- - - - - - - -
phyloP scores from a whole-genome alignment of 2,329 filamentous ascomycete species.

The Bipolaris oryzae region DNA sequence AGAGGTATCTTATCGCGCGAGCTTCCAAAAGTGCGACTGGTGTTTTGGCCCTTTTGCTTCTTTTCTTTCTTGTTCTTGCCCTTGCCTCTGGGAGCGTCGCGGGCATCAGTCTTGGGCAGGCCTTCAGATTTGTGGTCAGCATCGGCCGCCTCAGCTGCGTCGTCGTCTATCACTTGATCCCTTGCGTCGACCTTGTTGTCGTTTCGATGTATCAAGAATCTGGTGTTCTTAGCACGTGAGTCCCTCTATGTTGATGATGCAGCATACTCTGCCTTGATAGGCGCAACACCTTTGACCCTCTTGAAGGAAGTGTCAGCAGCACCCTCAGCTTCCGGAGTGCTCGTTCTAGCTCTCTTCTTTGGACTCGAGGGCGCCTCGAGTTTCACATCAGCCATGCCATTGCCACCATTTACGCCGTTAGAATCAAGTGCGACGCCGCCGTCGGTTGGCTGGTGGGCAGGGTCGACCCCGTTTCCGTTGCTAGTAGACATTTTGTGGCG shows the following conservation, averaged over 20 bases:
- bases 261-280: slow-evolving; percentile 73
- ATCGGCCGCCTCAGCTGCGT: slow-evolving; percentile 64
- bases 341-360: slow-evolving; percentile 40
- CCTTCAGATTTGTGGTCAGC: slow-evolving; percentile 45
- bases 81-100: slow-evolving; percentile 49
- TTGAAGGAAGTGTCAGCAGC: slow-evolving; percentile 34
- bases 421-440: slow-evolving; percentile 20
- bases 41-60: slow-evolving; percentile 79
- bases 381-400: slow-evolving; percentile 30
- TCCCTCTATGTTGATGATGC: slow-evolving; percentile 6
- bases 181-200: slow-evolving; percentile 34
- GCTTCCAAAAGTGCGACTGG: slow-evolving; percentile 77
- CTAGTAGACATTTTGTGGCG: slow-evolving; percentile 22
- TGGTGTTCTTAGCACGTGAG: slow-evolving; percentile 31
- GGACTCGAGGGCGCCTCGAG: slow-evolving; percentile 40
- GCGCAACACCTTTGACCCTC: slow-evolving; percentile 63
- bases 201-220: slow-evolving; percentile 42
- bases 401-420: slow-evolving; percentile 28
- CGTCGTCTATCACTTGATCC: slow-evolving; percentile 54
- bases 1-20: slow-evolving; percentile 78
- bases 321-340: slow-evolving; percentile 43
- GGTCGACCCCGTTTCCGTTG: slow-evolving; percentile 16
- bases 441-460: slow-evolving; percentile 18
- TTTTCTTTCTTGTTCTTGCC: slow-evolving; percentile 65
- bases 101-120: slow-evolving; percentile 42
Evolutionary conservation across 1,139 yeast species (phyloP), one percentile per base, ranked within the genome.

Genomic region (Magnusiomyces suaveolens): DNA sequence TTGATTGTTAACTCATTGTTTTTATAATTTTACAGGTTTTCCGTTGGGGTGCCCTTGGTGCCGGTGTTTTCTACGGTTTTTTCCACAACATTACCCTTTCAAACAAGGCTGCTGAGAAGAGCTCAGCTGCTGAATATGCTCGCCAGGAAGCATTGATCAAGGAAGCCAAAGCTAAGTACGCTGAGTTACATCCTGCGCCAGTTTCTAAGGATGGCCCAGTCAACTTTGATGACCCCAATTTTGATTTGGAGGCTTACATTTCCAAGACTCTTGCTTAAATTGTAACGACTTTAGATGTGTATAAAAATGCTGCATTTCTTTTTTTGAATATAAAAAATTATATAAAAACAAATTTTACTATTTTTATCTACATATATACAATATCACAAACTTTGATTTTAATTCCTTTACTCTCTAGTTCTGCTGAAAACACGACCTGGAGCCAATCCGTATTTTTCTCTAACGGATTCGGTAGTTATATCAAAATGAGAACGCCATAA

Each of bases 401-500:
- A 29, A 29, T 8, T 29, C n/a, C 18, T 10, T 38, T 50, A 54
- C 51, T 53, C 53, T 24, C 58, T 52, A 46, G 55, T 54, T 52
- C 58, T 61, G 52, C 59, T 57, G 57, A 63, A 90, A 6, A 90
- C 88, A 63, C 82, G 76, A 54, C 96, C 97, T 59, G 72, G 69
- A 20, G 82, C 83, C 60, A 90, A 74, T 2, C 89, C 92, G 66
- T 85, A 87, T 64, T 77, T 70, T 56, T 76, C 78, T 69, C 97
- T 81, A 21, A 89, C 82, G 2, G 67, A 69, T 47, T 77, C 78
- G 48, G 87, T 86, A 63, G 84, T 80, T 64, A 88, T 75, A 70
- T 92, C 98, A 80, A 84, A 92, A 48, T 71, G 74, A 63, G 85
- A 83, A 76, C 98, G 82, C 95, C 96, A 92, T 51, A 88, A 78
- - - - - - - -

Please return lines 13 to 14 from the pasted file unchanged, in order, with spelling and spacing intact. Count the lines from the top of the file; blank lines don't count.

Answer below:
- bases 181-200: slow-evolving; percentile 34
- GCTTCCAAAAGTGCGACTGG: slow-evolving; percentile 77